The plaintiff, who was working as an assistant?doctor in a hospital, was obliged to be on stand?by for emergency duties. He was running six such duties per month, which were reimbursed partly by compensatory time?off and partly by extra remuneration. Stand?by duties followed the regular duty and amounted to 16 hours on weekdays, 25 hours on Saturdays (8:30am to 9:30am Sunday) and 22 hours and 45 minutes on Sundays (8:30am to 7:17am Monday). The plaintiff spent these hours in the hospital and rendered his services, if called for. During the times he was not needed, he could sleep in a room at the hospital. On average, he was working 49% of the time of the stand?by duty. The plaintiff argued that, in the light of Directive 93/104/EEC the entire time for his on?duty service were to be considered as full?working time in the meaning of the German law on working time. The defendant was of the opinion that, in the light of jurisprudence and the prevailing doctrine, the idle time within the framework of a stand?by duty had to be considered resting, and not working time.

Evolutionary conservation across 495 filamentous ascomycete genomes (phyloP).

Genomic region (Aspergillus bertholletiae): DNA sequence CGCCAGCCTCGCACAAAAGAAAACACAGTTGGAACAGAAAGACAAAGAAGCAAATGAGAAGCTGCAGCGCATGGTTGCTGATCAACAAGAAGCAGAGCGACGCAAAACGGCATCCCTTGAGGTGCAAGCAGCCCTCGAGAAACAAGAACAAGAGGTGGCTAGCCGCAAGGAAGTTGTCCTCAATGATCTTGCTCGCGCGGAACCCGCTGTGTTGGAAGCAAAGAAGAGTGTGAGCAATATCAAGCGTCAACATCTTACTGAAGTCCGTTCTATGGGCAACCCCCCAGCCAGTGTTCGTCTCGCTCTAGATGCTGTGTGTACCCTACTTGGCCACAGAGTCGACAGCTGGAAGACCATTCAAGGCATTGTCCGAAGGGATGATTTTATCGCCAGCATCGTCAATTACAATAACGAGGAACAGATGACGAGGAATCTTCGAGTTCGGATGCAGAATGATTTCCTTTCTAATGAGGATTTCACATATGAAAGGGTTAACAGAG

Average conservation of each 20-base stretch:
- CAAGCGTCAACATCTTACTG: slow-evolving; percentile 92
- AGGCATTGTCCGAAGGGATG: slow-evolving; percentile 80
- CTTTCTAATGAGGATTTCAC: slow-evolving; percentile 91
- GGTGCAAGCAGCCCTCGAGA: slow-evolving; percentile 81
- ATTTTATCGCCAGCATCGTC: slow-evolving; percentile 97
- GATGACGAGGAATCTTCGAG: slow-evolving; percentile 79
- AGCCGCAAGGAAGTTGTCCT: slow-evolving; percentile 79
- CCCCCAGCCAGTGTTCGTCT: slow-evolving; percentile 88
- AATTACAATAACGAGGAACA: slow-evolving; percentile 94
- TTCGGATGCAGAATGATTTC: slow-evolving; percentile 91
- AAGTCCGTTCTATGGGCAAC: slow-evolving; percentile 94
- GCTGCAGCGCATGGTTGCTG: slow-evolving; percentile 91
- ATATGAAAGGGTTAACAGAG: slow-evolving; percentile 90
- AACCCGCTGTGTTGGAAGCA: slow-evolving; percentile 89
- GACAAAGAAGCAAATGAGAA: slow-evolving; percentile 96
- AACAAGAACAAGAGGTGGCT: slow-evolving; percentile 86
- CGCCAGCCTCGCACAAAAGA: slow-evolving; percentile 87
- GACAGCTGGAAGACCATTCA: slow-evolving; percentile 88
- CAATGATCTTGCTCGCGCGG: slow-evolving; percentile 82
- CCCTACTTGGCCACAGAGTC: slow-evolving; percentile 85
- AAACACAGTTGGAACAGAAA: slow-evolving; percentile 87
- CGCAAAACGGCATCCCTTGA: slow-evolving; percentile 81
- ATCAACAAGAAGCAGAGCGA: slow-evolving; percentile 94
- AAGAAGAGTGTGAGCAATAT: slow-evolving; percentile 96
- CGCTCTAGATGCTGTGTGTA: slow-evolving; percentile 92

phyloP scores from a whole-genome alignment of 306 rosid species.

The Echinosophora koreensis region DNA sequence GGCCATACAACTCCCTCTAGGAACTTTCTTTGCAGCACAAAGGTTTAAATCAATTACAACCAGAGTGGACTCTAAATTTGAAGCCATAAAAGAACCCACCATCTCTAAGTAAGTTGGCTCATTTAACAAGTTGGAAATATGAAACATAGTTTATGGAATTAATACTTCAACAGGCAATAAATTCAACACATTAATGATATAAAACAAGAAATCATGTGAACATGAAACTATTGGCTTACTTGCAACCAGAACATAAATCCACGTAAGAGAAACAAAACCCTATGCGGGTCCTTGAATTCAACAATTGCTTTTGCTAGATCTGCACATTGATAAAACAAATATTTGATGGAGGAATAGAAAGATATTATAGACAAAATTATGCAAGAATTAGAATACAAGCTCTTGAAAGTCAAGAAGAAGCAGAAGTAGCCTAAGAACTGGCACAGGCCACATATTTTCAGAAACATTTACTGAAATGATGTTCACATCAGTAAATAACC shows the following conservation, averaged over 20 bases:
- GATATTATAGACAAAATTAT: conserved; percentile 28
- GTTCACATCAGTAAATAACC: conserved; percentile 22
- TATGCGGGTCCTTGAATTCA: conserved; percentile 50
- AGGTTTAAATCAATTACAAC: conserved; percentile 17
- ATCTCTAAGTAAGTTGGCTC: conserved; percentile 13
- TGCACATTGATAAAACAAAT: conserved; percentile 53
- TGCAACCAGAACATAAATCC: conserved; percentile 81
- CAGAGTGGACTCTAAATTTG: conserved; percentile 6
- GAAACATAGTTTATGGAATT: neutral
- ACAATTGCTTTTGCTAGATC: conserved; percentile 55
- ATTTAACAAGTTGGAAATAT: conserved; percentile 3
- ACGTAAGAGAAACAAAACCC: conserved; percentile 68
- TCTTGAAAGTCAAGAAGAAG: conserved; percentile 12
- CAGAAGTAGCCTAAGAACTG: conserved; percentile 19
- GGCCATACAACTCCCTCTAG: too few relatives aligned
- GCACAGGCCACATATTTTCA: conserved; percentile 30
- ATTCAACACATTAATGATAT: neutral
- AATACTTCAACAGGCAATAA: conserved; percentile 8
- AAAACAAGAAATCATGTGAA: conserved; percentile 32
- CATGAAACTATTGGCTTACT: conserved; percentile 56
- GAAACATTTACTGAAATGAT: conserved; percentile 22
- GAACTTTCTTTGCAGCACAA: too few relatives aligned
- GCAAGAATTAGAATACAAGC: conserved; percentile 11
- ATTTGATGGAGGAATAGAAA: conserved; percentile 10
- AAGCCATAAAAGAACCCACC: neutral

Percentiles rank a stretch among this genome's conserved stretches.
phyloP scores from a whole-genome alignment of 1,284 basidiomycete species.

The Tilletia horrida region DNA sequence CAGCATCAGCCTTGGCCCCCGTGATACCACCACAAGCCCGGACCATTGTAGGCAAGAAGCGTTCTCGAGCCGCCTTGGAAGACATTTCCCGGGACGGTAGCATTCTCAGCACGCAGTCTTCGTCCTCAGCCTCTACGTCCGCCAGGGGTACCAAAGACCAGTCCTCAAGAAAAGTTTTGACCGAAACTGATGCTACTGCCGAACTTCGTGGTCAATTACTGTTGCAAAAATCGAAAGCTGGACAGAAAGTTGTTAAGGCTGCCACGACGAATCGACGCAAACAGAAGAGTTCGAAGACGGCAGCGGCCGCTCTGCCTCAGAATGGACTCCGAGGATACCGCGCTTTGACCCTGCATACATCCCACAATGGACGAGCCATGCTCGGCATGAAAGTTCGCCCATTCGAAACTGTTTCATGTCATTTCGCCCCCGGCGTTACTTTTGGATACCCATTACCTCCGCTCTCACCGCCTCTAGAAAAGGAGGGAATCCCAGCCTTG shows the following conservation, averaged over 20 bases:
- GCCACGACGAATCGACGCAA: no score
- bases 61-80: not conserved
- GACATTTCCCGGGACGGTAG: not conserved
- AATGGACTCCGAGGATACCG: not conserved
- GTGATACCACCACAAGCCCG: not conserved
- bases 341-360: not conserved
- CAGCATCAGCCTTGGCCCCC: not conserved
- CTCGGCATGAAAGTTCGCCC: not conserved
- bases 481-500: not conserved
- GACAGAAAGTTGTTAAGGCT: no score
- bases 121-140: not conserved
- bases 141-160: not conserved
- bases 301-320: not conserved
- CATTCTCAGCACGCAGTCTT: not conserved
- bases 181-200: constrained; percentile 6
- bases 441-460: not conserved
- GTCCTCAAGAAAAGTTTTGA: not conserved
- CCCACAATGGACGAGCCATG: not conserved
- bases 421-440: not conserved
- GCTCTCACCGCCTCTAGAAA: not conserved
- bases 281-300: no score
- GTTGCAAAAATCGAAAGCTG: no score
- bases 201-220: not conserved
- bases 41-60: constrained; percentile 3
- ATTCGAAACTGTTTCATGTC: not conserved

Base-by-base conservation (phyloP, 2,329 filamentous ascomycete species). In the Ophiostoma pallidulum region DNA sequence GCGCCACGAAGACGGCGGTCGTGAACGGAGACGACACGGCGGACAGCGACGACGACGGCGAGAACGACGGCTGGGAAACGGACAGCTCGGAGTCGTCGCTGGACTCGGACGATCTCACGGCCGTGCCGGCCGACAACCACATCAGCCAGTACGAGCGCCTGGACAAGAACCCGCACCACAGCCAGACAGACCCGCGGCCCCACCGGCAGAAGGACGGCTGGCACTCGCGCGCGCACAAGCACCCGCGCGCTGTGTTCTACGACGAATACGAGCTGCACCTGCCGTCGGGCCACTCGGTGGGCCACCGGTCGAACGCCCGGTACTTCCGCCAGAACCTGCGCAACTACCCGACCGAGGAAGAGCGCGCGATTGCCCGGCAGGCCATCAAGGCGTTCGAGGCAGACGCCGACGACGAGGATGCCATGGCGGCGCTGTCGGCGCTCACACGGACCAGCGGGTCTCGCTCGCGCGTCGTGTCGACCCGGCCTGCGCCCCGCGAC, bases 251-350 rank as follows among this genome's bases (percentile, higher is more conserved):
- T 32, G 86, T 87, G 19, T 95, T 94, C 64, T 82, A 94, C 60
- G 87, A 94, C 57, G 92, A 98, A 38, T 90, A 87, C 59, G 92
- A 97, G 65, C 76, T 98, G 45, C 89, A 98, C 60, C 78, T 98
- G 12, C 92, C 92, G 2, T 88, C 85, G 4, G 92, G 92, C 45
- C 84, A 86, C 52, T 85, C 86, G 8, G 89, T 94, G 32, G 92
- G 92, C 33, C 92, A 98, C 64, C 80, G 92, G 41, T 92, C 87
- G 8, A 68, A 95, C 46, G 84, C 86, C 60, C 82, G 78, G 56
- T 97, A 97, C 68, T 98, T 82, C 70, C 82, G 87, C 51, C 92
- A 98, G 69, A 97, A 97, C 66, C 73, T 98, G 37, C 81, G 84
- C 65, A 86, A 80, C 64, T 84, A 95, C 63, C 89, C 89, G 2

The European Court of Justice was asked by the second instance labour Court to rule on the question whether such stand?by duties are idle time or working time. The ECJ held that such duty?calls are indeed working time, since such work bears the hallmark of the notion of working time in the meaning of Directive 93/104/EEC. It was, inter alia, decisive that the Plaintiff had to stay at a place determined by the employer and that he had to be at the latter?s disposal to render his services immediately if need be.European Review of Private Law